Apollo-Ridge opposes tests
High school seniors will have one less test to pass in order to graduate.
School board members voted 6-0 against adopting the proposed state exams that each senior would be required to pass in order to receive diplomas. Directors Dominick Duso, Lance Foster and Jim Ferguson were absent.
A state panel studying ways to improve high school students' preparedness for college and the work force released a study in late 2007 recommending that students take subject-specific "graduation competency exams."
That would be in addition to the Pennsylvania System of School Assessment (PSSA) tests that the state already mandates in reading, writing, math, and science. Seniors would have to pass one set of state tests to graduate.
Pennsylvania's testing proposal is slated to begin with incoming freshman in the 2009-10 school year.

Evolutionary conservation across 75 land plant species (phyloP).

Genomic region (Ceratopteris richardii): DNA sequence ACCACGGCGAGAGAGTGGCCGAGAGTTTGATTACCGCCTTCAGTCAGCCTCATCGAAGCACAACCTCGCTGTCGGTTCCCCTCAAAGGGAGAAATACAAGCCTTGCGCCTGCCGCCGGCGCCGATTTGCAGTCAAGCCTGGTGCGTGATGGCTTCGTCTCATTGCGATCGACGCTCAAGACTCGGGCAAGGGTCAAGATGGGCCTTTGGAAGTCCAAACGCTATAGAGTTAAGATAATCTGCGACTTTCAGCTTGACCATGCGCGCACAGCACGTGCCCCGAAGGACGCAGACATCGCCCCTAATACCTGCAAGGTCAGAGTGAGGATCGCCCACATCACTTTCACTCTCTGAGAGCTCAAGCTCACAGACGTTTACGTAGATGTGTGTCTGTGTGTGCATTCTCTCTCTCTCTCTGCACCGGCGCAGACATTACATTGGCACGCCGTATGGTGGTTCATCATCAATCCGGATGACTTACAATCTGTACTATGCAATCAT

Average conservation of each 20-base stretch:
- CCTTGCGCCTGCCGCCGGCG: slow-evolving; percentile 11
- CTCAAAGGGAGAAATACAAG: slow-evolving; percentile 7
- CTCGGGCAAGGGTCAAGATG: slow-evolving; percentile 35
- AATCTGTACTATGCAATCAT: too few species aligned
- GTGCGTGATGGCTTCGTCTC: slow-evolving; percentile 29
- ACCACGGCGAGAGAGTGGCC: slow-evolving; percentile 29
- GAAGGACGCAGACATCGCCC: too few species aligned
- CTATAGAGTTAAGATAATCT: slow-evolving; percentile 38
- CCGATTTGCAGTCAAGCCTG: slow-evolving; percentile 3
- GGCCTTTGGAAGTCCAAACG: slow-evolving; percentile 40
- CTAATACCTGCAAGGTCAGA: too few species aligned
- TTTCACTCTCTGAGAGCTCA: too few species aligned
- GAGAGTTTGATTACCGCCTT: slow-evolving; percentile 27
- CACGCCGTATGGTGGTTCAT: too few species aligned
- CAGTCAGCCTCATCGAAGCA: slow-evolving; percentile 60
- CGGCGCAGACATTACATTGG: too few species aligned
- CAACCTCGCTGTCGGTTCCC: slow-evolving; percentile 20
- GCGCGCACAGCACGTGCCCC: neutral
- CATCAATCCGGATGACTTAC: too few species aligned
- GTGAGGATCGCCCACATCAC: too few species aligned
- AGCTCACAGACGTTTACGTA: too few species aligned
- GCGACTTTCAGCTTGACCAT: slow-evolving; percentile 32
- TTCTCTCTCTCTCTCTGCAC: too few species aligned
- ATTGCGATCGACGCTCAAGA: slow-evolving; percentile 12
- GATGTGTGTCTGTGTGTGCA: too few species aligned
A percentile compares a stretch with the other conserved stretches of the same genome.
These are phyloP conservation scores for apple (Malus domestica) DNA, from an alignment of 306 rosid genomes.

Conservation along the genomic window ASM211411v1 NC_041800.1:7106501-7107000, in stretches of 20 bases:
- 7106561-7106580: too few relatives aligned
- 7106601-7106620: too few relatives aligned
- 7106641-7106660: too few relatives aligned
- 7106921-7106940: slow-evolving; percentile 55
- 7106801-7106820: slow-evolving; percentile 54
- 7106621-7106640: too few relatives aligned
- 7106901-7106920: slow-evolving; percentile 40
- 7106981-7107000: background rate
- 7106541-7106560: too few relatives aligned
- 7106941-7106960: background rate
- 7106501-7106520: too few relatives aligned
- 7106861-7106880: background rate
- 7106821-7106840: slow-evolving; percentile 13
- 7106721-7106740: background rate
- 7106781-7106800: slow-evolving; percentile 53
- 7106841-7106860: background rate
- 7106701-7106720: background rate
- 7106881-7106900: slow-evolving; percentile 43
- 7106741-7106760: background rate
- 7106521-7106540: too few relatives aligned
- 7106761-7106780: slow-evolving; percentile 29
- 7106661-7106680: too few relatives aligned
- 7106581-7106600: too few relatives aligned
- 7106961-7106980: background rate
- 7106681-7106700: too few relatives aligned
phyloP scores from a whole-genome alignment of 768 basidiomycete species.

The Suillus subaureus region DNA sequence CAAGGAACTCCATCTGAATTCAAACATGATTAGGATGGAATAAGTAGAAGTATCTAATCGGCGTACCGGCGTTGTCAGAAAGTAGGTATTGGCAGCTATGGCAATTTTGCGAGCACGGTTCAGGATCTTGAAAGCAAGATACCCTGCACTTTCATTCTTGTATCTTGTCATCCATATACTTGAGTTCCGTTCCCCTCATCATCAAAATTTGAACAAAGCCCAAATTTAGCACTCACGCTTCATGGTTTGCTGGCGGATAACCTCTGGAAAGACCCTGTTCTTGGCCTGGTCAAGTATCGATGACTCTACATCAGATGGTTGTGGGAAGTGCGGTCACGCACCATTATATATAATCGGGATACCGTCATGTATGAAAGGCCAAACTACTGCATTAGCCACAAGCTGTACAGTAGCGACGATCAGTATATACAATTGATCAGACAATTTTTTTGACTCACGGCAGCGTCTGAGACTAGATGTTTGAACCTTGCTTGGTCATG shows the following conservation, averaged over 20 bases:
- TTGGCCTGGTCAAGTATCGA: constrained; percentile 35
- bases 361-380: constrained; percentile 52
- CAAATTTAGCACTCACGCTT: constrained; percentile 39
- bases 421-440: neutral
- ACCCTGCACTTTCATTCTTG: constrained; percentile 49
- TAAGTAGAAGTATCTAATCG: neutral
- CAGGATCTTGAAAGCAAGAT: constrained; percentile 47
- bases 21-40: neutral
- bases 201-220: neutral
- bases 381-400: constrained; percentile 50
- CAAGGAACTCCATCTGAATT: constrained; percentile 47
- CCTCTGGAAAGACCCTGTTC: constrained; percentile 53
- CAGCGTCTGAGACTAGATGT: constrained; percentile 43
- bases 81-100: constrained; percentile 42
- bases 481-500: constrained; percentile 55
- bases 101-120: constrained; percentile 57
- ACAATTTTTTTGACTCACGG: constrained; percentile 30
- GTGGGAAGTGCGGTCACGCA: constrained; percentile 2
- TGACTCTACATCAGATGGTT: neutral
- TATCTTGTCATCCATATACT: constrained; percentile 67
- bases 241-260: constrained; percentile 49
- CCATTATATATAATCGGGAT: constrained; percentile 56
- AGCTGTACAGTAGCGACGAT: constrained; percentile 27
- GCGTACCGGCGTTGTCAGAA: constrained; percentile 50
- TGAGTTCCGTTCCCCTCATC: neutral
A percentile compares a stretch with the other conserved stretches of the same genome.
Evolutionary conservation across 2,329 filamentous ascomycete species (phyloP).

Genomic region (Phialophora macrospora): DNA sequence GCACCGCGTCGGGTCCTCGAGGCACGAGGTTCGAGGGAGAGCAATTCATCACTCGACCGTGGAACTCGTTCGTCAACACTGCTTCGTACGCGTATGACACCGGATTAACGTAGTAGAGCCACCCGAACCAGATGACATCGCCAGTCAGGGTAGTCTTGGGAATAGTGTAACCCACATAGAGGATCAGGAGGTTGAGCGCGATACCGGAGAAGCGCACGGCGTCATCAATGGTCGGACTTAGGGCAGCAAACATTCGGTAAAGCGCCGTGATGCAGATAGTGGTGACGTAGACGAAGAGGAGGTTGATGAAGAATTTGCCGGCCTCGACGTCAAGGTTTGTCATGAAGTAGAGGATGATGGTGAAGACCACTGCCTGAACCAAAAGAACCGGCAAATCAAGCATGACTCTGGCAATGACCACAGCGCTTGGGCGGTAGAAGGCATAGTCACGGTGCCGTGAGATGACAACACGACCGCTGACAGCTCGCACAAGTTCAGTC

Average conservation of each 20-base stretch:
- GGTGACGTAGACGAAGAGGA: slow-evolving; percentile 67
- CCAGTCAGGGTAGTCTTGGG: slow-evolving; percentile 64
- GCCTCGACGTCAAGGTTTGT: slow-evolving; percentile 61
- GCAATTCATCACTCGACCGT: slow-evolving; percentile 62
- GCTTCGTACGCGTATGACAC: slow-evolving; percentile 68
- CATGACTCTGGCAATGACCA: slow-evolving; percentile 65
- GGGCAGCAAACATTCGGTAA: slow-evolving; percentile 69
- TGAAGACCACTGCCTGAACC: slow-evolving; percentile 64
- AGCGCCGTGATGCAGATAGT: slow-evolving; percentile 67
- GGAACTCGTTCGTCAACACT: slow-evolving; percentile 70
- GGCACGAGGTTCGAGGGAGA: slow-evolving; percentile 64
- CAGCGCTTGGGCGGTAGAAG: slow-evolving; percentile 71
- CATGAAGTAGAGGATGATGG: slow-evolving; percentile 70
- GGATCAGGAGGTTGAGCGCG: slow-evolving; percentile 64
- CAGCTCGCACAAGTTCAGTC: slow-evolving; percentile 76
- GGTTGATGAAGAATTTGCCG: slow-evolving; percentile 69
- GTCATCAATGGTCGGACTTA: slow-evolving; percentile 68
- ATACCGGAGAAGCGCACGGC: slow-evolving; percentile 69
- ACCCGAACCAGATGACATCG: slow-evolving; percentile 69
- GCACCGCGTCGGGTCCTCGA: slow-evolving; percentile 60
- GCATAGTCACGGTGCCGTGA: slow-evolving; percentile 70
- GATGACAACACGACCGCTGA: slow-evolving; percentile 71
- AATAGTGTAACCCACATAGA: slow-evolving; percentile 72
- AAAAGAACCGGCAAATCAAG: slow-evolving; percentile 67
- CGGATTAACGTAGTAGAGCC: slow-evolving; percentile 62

The exams would be the same for all students, whether they are taking college prep or vocational courses, are English language learners or participating in individualized programs, said board president Gregory Primm.
Primm said the new requirements and exams would place new costs on the district relating to curriculum revisions, professional development, test development and validation, test preparation and administration and remediation.
Primm said paper test scores should never be the determining factor in making major decisions about students. A diploma, Primm said, should be granted based on the course work, tests, presentations, projects and papers given throughout each student's years in school.
Gretchen Blystone, who has three children, two still in the district, thanked the board for opposing the proposed testing.
"I have a nurse, (future) carpenter and possibly a future scientist, and I feel that the tests are not a fair representation of what my child can do at Apollo-Ridge," she said.